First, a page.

Can I Record a Conversation with My Boss or Coworker at Work?
Yes. The Canadian Criminal Code allows individuals to record private conversations as long as they are a party involved in the conversation, or one of the parties involved in the conversation consents. However, this does mean that leaving a recording device to record conversations while you are away (and the parties are unknowing and unconsenting) is illegal. For example, if you suspect your coworker is spreading rumors about you or undercutting you to your boss, you cannot leave a recording device in their office to ‘catch them in the act’, even if the conduct is inappropriate and damaging to you.
Some Things to Consider Before Recording Conversations
- Is the content of the conversation confidential?
Sharing or even recording conversations that include confidential information such as trade secrets or confidential documents can at a minimum, damage your reputation and workplace relationships if shared and, at worst, be cause for dismissal. Employer can enact policies in the workplace that prohibit recording conversations and identify that a violation can lead to discipline. Employees also have certain confidentiality and privacy obligations to their employers and breaching those obligations can allow an employer to fire an employee with cause, meaning the employee would be fired without notice or termination pay.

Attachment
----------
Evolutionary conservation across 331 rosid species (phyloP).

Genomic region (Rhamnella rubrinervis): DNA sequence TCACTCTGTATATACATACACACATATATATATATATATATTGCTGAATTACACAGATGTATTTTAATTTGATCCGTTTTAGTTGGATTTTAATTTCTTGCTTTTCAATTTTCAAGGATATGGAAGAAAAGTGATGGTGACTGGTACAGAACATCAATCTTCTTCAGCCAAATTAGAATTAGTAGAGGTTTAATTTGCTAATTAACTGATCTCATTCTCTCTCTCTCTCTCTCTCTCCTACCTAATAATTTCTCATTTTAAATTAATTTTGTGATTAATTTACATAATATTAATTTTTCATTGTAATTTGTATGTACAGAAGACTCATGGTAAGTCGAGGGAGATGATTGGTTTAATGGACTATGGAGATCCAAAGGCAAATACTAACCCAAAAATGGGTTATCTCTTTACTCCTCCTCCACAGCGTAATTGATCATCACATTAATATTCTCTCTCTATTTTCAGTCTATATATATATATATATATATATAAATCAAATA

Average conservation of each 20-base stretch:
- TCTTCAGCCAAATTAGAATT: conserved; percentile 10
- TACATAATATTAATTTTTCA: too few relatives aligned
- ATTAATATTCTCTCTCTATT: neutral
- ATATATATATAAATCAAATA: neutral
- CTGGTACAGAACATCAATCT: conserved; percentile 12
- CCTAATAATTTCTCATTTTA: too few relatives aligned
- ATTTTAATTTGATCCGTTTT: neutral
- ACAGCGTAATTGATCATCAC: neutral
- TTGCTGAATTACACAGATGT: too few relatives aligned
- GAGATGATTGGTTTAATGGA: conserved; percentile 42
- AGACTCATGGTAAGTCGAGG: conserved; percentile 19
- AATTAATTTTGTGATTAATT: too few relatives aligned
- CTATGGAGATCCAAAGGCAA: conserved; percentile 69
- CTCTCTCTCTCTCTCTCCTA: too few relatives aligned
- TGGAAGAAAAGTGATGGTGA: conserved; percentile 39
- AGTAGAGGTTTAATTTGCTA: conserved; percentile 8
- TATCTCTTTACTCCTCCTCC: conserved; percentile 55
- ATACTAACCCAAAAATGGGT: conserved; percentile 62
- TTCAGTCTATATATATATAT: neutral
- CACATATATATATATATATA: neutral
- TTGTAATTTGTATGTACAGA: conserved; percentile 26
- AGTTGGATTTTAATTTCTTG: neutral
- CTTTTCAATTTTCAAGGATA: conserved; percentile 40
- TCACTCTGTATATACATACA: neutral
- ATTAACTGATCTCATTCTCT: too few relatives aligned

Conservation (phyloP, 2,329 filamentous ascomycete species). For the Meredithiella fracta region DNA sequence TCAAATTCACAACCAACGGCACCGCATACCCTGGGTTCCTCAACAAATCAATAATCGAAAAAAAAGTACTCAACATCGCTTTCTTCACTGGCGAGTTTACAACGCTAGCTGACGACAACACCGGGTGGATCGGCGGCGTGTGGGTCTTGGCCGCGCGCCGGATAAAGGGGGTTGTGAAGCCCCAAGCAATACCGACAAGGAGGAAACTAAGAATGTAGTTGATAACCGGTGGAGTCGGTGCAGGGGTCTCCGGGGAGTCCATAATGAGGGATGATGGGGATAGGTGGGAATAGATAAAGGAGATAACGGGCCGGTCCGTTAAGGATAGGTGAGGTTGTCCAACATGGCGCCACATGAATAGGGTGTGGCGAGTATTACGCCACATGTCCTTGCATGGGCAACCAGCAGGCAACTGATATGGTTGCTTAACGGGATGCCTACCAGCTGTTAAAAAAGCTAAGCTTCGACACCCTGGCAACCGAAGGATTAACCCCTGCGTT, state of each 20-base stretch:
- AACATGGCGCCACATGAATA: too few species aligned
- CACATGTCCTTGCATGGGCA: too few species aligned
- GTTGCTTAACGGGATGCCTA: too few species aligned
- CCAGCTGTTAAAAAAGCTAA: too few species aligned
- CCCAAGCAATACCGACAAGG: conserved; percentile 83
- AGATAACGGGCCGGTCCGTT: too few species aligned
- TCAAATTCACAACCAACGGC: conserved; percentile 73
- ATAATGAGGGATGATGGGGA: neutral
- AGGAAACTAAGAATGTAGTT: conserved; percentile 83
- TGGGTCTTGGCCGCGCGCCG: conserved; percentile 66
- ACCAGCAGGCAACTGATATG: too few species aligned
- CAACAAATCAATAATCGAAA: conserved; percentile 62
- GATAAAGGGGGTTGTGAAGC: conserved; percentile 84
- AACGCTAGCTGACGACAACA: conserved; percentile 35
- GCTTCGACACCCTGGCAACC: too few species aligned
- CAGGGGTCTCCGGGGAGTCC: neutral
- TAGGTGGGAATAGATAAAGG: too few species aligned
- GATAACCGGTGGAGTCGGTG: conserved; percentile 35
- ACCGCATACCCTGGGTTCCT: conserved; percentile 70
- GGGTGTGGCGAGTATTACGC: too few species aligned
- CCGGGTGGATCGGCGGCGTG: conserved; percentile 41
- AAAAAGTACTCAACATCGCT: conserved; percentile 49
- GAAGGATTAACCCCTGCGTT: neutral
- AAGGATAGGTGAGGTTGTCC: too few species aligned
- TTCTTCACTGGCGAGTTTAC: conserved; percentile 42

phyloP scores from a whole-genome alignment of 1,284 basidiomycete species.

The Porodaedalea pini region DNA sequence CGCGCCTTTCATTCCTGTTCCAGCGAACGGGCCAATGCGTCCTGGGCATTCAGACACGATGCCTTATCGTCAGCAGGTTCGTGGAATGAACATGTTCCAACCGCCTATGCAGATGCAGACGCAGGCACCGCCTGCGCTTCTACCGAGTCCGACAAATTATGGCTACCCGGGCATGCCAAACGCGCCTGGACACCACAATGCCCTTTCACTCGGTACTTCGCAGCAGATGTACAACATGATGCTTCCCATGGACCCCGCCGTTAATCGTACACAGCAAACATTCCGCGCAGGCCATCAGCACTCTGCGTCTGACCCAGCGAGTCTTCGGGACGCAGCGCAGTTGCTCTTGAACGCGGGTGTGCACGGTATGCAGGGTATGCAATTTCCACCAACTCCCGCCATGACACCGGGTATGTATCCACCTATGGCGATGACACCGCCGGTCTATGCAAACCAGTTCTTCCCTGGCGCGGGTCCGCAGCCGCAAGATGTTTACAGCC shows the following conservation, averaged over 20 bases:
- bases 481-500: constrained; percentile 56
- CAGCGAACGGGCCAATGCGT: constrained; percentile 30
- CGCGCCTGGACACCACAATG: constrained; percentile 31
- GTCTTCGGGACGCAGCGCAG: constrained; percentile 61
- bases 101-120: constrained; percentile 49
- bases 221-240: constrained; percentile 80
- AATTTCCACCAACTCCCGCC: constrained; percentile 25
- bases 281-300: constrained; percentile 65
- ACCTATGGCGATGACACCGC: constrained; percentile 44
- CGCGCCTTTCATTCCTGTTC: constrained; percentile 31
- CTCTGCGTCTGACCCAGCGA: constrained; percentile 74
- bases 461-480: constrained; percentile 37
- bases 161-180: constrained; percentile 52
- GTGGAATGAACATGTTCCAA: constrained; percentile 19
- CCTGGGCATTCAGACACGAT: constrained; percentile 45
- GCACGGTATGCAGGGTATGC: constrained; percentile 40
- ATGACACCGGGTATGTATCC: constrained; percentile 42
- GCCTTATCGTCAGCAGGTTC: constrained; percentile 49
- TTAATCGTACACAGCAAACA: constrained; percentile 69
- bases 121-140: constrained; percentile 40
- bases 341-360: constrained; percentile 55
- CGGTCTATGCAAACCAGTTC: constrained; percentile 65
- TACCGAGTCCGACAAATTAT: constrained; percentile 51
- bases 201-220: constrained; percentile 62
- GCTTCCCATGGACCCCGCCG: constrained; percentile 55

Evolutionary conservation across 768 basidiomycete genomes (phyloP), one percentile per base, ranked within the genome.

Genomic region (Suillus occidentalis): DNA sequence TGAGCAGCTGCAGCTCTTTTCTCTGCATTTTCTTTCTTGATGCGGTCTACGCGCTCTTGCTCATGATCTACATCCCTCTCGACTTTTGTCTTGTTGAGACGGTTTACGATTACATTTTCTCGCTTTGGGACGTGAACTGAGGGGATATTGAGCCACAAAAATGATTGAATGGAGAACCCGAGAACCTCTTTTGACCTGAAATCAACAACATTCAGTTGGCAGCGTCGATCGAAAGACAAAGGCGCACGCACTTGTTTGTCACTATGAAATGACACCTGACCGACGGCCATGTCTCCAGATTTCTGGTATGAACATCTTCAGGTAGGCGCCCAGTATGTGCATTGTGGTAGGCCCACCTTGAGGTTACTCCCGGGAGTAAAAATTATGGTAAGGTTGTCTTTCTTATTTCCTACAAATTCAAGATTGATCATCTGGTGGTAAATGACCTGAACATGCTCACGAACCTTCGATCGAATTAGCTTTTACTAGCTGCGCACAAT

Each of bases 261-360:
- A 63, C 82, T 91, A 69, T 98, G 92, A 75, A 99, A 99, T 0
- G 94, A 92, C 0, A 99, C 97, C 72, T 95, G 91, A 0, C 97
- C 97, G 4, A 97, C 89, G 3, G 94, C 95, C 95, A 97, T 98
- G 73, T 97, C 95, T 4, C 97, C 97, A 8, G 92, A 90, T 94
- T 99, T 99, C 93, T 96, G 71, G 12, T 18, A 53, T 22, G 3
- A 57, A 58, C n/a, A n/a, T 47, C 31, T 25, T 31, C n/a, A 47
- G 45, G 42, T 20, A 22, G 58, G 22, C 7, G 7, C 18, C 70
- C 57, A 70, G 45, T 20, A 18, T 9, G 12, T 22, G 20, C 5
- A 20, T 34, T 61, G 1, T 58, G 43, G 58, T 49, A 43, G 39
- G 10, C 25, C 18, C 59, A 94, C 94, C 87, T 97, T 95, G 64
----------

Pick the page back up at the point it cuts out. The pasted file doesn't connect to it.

- Are you capturing anything that would be a breach of privacy?
If you are taking a video recording of a conversation that includes an intimate moment or another party in a state of undress, your recording may be considered a breach of privacy or an “intrusion upon seclusion”. The person in the compromising situation does not need to be another party to the conversation for this issue to apply. For example, if an employee is a nurse and records a conversation with a colleague while a patient is dressing or using the facilities, the recording would be considered a violation of the privacy of the patient. A secret recording that captures personal information or private acts could form liability against the recorder for breach of privacy.
Therefore, whether it is wise to record a workplace conversation is very fact-dependent and every situation will have a different answer.
Can What I Record Be Used in Court?
There may be circumstances in which recording can be justified and even beneficial, for example, to preserve a record of mistreatment or abuse in the workplace when there is no other cogent evidence. But there are risks in doing so and employees should proceed with caution.
If you are considering whether to record a workplace conversation or want to know whether the recording you do have can be use against your employer in litigation, a consult with an employment lawyer can provide insight into your situation.
Please note that this article is only to be used as general information and it does not constitute legal advice. We encourage employers and employees to contact Levitt Sheikh directly to better understand ‘without cause’ issues and seek legal advice to their questions.